My Best (and Worst) Stock Trade
When I had a few hundred dollars to invest, I was a pillar of respectability and virtue. Every dollar was a part of our future, and every stock was a piece of the American dream.
This is how it begins…
My first stock pick was my best stock pick. On October 26, 1988, I bought 100 shares of a data storage company called EMC, which traded on the NYSE for $4.125.
On May 1, 2000, my $412.50 investment in EMC was worth a staggering $340,438.98!!
(Note to self: OK, just do that again, repeatedly. Hmm, not so easy…)
In 1998, it took me 30 years to place my first trade, and today, it took me 30 seconds to place my 2,000th trade (which will likely not work out as well as that first one) so I am learning to place fewer, smarter trades.
My first stock pick was also my worst stock pick. On September 19, 1990, I sold my 100 shares of EMC for $575.01, realizing a 40% gain in two years.
Although it was encouraging to put that $162.51 in my pocket, it was even more discouraging to put the other $340,276.47 in someone else’s pocket, so I am learning that sleeping is often more profitable than trading.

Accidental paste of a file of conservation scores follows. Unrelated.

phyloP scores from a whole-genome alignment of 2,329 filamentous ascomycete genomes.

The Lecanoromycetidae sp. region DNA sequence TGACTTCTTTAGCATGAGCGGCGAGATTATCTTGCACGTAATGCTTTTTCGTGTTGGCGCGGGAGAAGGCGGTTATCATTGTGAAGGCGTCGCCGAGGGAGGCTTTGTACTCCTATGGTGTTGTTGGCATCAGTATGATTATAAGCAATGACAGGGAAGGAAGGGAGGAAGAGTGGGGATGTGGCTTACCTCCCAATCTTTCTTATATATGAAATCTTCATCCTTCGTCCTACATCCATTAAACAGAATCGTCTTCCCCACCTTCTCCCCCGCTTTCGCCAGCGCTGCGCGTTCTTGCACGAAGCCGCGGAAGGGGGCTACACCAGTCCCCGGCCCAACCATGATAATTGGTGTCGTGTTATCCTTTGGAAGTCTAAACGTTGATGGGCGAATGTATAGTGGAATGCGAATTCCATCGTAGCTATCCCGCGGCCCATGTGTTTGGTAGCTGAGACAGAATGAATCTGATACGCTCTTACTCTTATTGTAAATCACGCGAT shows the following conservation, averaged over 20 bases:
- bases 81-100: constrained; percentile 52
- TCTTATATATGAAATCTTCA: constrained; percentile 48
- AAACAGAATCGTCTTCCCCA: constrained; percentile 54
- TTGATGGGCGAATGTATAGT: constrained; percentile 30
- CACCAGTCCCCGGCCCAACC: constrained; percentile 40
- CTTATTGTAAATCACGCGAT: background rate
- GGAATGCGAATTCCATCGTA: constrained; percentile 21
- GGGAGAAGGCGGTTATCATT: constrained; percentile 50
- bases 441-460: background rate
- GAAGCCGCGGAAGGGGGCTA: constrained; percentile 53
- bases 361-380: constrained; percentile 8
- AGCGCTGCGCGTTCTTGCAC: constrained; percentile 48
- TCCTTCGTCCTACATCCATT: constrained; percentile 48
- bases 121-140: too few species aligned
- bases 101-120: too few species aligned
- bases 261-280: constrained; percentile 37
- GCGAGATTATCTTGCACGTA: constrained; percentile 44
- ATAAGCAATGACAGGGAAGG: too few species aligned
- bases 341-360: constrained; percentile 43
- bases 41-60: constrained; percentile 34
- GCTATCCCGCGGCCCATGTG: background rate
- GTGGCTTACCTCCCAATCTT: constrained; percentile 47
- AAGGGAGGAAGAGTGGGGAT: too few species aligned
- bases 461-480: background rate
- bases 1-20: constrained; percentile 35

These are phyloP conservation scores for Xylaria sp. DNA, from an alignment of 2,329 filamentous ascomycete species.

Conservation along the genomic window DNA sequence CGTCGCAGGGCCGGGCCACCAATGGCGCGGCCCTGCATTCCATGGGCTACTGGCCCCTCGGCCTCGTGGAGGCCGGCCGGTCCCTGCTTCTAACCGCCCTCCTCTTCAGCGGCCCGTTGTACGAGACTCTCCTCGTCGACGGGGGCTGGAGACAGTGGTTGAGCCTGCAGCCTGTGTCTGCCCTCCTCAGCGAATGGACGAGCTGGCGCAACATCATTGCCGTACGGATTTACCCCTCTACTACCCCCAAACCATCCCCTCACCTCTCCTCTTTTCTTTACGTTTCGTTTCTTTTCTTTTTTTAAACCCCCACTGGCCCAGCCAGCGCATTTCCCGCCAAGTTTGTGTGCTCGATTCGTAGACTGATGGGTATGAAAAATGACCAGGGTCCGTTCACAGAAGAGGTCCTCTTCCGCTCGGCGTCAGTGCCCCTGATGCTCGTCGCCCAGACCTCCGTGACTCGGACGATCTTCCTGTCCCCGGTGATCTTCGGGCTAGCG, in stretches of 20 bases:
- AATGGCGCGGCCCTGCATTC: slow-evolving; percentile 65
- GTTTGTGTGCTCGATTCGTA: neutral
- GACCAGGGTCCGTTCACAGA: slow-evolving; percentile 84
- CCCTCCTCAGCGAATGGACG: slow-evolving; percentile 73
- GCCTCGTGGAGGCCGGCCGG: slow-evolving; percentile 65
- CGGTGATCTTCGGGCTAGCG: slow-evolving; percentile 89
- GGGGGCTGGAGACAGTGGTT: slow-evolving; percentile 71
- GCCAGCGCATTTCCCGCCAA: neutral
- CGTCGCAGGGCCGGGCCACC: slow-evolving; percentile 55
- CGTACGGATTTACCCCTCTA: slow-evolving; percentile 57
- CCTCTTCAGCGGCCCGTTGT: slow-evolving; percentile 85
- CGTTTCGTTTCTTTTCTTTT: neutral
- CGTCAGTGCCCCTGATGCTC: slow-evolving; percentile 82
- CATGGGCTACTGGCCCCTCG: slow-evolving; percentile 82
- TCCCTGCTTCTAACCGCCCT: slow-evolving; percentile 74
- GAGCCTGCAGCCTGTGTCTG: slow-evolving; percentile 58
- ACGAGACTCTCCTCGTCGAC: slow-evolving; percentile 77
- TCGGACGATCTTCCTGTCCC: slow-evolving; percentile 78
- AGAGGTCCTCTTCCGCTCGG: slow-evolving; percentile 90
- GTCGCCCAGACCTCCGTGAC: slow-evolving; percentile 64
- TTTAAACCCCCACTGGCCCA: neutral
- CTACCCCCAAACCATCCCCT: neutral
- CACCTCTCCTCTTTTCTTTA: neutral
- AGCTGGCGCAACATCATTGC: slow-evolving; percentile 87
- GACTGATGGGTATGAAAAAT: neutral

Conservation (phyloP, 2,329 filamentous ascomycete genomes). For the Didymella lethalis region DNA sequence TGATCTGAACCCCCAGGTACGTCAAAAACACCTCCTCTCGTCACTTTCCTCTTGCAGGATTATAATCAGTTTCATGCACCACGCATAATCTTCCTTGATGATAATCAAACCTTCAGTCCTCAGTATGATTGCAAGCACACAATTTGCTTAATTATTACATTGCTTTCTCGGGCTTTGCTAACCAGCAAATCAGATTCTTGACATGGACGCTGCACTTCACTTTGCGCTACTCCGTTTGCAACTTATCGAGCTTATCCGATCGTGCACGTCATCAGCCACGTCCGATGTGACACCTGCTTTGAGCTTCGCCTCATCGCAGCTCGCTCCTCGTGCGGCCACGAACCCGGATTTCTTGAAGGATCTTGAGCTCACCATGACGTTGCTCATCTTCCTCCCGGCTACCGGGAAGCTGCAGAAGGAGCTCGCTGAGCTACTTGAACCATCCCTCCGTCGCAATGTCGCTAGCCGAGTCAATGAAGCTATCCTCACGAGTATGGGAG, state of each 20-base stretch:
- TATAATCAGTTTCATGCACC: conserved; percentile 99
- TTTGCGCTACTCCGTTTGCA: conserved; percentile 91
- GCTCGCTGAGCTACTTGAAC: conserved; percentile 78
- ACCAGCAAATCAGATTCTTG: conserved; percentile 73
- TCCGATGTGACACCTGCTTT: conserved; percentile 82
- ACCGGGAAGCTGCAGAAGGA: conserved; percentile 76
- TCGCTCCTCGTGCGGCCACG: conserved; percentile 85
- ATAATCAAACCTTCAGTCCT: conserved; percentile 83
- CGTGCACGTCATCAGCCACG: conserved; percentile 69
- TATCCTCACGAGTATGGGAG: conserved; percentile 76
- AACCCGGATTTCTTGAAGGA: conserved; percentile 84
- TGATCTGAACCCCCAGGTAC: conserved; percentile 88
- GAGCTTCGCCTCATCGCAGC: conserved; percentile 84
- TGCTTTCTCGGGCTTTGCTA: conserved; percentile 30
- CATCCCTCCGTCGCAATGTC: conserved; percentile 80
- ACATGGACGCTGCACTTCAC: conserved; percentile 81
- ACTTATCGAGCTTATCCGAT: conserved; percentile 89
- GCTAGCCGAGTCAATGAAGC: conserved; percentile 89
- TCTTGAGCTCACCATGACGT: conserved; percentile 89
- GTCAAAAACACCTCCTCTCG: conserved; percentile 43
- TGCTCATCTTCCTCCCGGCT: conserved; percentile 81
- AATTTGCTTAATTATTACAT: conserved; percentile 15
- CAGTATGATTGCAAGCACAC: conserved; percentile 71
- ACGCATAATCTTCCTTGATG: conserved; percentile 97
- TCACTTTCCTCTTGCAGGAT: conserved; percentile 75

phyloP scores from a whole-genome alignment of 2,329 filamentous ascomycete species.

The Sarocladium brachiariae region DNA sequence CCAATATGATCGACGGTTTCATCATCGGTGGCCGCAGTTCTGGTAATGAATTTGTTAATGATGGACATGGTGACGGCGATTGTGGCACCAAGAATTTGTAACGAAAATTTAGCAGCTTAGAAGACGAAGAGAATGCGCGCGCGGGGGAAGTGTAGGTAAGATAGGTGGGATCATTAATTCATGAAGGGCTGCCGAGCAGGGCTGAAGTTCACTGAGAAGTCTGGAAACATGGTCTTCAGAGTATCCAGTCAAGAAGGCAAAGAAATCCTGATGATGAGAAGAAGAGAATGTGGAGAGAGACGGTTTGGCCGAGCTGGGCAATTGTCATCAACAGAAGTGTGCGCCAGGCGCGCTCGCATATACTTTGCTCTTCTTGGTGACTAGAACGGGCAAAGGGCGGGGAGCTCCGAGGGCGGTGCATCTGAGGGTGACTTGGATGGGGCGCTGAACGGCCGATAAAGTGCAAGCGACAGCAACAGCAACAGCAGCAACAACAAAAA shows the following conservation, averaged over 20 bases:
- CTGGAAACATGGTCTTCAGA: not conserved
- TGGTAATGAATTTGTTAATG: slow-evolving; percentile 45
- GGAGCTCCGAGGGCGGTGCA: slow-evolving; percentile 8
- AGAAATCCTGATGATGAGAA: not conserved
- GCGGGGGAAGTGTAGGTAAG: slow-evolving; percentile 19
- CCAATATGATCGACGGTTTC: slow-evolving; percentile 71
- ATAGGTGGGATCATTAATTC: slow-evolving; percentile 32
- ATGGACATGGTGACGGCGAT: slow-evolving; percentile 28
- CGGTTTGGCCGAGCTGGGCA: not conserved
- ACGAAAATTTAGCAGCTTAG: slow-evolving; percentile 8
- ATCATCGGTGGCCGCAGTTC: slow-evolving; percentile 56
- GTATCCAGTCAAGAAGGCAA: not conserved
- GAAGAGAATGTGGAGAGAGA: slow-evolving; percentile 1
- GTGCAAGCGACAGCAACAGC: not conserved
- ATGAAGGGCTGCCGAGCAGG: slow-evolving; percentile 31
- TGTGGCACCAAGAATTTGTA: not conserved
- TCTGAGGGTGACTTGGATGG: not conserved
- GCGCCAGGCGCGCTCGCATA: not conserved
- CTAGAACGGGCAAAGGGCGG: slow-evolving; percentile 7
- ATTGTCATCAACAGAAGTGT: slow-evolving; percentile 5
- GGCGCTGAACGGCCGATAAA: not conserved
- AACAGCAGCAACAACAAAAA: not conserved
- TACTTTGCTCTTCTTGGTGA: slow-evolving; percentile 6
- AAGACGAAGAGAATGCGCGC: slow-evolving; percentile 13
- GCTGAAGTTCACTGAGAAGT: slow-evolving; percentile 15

Small wins can encourage us to add a little more leverage or risk or speed to increase our returns, but this sometimes only helps us to lose even more money, even more quickly, in even more creative and exciting ways.
Since I had a dependable income and a modest lifestyle, I could afford to “dial up” my leverage and risk and speed, and I survived some dramatic downturns in 2002 and 2008 and some dramatic recoveries in 2003 and 2009.
When I had a few hundred thousand dollars to invest, I was a gambler and a player. Every dollar was another lottery ticket, and every stock was a potential fortune.
... and this is how it ends. In time, I would learn discipline and patience and perspective.